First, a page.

How do those of us outside the Black community move beyond our emotions to show up in solidarity? Here’s a guide on how to get started.
There’s been no shortage of incredible resources compiled by a number of folks across every imaginable social media platform about how to show up and meaningfully support Black communities.
And yet still, I’ve seen messages and emails from non-Black people that express a mix of anguish, sorrow, sadness, and disgust at the situation, followed by: What can I do? Is it useful if I help?
My initial response was a mix of irritation and confusion. Of COURSE you can help and OF COURSE your help will be useful.
But then I remembered: I’ve been that person. We all have. We freeze when:
- We realize that it takes deaths and protests to shock us into action — and then feel guilt, shame, and defensiveness about how blithely ignorant we’ve been to the realities of being Black in America.
- We start looking for resources and don’t know where to begin because there’s just so many.
- We want to help but are terrified that our mistakes just might make things worse.
So how do you unfreeze? For me, there were clear stages I needed to move through to be able to take meaningful action -
I get that this is uncomfortable, confusing, a little overwhelming, and well — hard. You know what’s harder? Living in a constant state of fear that any action you take will be your last.
Black communities have paved the way for the rest of us on so many dimensions — from literally building this country, to innovating and reshaping our culture, to fighting for equal rights. Being anti-racist and showing up for Black communities may feel tough, but that’s the thing: it’s a feeling you can choose to address, or not. It’s a privilege to have the choice.
I’m hopeful that if you’re still reading, you’ll know what the right choice is to make.
Links from the table above -
- Non-Optical allyship: Mireille Cassandra Harper defines what it is and what to do instead. See #7, in particular.
- Performative allyship: Kristin Mae outlines what it is, how to recognize it, and how to avoid engaging in it.
- Mistakes we make: Michelle Kim’s 30+ Ways Asians Perpetuate Anti-Black Racism Everyday includes concrete examples of actions we should stop engaging in.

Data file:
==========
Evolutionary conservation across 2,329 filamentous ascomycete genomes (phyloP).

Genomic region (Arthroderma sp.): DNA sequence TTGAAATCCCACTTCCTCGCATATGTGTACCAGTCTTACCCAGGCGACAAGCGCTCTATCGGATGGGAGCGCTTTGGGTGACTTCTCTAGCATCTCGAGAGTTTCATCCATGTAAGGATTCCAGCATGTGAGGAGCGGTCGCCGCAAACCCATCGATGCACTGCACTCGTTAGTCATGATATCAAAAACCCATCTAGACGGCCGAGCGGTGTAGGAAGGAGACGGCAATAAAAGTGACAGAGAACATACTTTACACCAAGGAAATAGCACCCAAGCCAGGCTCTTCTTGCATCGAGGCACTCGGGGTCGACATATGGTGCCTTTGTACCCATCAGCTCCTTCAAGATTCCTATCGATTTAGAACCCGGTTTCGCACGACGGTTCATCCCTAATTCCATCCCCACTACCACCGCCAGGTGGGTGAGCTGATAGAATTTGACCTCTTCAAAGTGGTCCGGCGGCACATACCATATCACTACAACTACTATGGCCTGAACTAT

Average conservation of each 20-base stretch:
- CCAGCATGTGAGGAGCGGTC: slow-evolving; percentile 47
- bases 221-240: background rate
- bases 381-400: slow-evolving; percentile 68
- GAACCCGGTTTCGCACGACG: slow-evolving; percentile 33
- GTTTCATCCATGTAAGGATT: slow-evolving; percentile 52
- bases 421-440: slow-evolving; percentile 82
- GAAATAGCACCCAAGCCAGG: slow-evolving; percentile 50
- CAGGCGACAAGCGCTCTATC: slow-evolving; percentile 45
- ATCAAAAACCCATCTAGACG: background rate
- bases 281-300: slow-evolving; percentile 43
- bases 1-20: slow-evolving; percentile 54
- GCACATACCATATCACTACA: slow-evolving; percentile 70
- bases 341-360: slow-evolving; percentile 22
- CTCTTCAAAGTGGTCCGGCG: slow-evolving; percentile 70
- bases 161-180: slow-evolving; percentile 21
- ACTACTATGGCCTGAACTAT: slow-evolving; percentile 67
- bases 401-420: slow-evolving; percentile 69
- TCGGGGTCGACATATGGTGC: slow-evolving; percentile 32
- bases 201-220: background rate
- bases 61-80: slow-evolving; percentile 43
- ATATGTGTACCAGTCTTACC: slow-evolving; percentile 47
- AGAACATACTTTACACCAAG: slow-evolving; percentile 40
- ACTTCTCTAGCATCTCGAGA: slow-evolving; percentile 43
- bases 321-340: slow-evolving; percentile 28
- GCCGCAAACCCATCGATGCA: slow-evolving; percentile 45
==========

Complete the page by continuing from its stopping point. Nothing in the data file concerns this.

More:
- Calling in: Sian Ferguson explains the difference between calling in vs calling out and how to decide what’s the right approach.
Here’s a few resources to get you started — there are many, many more excellent suggestions nested within each including critical BIPOC (Black, Indigenous, People of Color) voices to listen to and amplify.
- Call to Action: from Showing Up for Racial Justice. Check out their list of Black-led racial justice organizations to consider donating to as well.
- 26 Ways to Be in the Struggle Beyond the Streets: incredibly detailed and tactical suggestion for all the things you can do if you’re not able to protest from Issuu.
- Taking Action in Solidarity with Minneapolis: Actions + resources from Indivisible.
- 20+ Allyship Actions for Asians to Show Up for the Black Community Right Now: title says it all — from Michelle Kim.
- Self-care + Mental Health Resources, by Community: great set of linked reads — including how to handle resource overload and avoid burnout as an ally from Body Politic.
Showing up for Black communities also extends to providing support in many other ways — including providing mutual aid and donating to organizations supporting Black communities.
- BYP100: Member-based organization of Black youth activists creating justice and freedom for all Black people.
- Groundswell Fund: WOC + transgender POC-led foundation that provides grants to drive improvements to economic, social, and racial justice.
- Third Wave Fund: National fund that supports and strengthens youth-led gender justice activism to advance communities of color and low-income communities in the US.